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For Find Out Friday - Are Cotton Candy Grapes a Product of Science or Nature?


Last night I went to a local fruit stand which also doubles as a mini grocery store. I make special trips to this store when I want extremely fresh produce and any international food products. They import some of the cheeses and meats that you’d be hard pressed to find in an “average” grocery store.

While I was loading up on many of the veggies I want to cook this coming week for #dinneralaDonna, I stumbled upon something I have seen and tried before; cotton candy grapes.

Normally I am strictly a red, seedless grape kind of girl but because cotton candy grapes are usually so hard to find, I instinctively grabbed a bag and threw them in my cart. 

From the outside these grapes do not have much appeal. They are green, almost grey and if I didn’t know any better would assume they were on their way out. But the ones I picked were still very firm and I am familiar with the appearance of this strain of grape. 

First things first: yes, they really do taste exactly like cotton candy. 

They are sweeter than normally grapes, especially the green kind since those typically have more of a tartness about them. 

Second; Are these even grapes?

I mean, how do these seemingly normal grapes taste exactly like the cotton candy we all picture - pink and blue swirls of stickiness - that is so fun to eat. 

I wondered: Are cotton candy grapes a result of scientific ingenuity or nature?

The answer is unequivocally yes.

Yes, they are a productive of both science and nature. 

Well, how can that be, you ask? I will tell you.

Two men from California, Jack Pandol and Jim Beagle, are behind this creation. They are also the owners of “Grapery” - the agriculture business that produces, amongst other varieties, cotton candy grapes.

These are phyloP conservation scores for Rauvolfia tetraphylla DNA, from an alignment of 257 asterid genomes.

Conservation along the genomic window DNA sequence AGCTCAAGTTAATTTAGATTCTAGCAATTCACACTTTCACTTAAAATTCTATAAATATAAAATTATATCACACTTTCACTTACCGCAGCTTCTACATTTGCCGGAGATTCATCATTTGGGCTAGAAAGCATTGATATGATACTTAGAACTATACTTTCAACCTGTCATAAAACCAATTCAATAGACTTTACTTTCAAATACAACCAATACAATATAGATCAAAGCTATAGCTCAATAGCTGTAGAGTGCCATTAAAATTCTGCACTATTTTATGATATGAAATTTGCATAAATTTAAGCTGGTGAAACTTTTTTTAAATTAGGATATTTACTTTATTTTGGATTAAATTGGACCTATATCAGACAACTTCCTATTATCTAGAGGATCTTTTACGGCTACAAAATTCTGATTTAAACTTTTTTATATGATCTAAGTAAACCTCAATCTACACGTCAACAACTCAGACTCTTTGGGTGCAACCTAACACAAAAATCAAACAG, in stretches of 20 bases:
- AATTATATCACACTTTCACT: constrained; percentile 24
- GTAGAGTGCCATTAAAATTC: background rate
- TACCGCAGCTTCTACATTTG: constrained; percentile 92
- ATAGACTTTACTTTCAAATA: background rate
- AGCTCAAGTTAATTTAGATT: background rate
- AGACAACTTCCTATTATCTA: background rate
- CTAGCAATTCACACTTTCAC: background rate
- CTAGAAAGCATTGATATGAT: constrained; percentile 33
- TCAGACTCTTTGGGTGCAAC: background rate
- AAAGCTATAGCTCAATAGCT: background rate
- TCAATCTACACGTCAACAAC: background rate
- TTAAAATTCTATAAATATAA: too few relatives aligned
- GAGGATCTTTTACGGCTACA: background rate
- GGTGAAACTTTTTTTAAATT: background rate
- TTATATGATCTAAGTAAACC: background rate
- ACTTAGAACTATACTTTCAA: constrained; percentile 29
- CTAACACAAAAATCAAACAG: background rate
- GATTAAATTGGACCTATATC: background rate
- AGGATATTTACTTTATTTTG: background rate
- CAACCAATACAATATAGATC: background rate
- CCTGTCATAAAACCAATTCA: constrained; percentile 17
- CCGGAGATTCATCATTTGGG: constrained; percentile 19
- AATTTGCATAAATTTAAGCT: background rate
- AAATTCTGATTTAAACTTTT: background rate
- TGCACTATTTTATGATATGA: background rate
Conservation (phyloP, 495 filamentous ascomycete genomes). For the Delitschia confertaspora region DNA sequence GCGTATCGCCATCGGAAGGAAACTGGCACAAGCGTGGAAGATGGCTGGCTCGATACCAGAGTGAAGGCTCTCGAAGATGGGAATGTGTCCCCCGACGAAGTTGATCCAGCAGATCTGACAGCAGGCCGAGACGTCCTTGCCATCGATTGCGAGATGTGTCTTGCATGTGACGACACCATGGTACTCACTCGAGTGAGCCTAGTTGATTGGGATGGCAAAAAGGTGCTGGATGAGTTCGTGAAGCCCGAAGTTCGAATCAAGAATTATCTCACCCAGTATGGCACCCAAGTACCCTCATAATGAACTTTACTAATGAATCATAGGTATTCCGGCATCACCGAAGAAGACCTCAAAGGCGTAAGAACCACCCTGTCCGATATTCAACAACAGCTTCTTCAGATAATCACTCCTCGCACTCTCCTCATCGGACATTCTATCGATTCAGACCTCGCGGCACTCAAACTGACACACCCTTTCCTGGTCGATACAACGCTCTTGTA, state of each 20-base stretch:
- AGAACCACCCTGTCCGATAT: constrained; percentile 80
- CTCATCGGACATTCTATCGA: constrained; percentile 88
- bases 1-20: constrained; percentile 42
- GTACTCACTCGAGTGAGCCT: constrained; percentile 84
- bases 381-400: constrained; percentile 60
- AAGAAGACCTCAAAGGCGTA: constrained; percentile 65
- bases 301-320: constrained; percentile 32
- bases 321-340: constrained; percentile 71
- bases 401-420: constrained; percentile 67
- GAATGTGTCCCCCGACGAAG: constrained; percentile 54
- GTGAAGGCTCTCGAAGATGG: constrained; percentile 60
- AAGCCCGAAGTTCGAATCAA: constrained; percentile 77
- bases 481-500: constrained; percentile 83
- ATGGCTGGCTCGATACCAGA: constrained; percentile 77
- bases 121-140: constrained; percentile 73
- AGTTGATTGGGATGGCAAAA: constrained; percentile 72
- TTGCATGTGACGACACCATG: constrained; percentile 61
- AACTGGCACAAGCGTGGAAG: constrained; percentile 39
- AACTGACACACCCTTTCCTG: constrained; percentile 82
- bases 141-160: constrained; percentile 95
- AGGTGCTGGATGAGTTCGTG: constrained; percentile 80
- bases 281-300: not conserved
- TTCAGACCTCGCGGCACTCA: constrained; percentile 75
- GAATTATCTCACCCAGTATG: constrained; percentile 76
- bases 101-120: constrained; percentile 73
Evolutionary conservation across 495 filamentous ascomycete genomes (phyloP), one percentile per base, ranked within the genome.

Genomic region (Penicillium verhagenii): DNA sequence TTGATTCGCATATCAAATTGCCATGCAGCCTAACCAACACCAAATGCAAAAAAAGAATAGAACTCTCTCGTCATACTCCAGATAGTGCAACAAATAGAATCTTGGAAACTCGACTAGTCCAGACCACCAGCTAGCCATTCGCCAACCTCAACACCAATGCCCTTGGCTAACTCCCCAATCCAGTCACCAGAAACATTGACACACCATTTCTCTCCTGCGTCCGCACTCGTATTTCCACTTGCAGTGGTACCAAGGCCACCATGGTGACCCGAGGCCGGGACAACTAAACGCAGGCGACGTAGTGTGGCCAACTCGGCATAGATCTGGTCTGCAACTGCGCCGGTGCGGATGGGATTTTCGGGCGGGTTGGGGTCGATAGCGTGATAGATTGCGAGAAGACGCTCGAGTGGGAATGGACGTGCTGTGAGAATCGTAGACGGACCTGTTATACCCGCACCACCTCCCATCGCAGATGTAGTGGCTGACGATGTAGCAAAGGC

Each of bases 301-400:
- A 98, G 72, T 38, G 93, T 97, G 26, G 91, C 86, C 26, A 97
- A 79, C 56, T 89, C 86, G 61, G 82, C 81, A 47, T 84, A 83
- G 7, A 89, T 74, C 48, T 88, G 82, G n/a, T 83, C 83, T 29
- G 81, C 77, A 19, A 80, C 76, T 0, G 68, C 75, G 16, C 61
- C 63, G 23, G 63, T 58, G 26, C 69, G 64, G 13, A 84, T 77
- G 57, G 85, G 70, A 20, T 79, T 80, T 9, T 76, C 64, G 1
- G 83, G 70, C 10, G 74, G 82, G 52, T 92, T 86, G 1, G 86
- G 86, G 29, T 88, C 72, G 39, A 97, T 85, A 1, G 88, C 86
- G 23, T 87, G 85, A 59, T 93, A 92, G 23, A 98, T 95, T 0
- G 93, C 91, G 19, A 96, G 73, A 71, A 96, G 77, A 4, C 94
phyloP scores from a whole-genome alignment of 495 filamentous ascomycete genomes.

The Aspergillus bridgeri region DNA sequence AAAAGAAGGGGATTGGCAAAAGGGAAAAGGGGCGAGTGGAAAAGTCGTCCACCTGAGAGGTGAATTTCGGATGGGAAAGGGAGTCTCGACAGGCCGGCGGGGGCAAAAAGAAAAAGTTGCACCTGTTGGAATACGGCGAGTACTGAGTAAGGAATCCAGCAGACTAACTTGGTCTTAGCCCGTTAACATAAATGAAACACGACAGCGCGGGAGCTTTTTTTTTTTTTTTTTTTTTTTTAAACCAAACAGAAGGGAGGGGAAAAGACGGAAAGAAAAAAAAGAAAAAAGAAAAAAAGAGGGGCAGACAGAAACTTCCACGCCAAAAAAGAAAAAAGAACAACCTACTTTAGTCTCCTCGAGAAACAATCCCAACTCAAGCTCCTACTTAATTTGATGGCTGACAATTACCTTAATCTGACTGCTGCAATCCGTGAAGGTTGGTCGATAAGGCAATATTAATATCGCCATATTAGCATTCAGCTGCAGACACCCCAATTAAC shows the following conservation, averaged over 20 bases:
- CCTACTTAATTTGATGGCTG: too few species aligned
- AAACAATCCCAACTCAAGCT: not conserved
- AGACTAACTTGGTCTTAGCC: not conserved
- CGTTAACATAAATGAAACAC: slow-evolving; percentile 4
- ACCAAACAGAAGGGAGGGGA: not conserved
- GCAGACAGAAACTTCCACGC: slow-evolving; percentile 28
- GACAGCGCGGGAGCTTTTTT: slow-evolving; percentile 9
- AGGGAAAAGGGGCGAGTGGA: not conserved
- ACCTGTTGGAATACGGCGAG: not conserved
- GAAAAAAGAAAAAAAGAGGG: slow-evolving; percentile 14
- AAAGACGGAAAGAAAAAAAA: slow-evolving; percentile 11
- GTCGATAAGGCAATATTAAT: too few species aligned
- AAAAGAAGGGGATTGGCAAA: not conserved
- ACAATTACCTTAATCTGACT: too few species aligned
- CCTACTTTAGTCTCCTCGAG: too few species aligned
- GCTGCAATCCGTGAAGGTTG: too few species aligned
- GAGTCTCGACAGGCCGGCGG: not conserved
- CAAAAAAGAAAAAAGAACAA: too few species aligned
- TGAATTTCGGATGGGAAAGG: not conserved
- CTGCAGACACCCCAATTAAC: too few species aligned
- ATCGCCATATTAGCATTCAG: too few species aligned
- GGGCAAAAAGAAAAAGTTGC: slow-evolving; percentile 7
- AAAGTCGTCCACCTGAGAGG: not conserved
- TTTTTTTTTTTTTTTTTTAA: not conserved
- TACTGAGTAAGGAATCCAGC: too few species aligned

These grapes are the result of a cross bread of two different kinds of grapes and are NOT genetically modified. The sweet flavor results in a slighter higher level of nature sugar in these grapes but of course it is much less than what you’ll find in actual cotton candy. Typically they are mostly found in August and September but I have seen them around on and off all year. When I was in Phoenix, Arizona in December I saw them on sale as well.

This next piece of information I am going to share has nothing to do with grapes, it has to do with the creation of cotton candy itself. It was created by a dentist! Bananas, I know.

The dentist, William Morrison, worked with candy maker John Wharton and together they created cotton candy then called “fairy floss” in 1897. It had its debut in 1908 at the World’s Fair in London, England, and was sold for only twenty-five cents.

Now that there are folks out there doing this very important work of making healthy foods taste like those we crave, I look forward to the day my broccoli tastes like pizza. 

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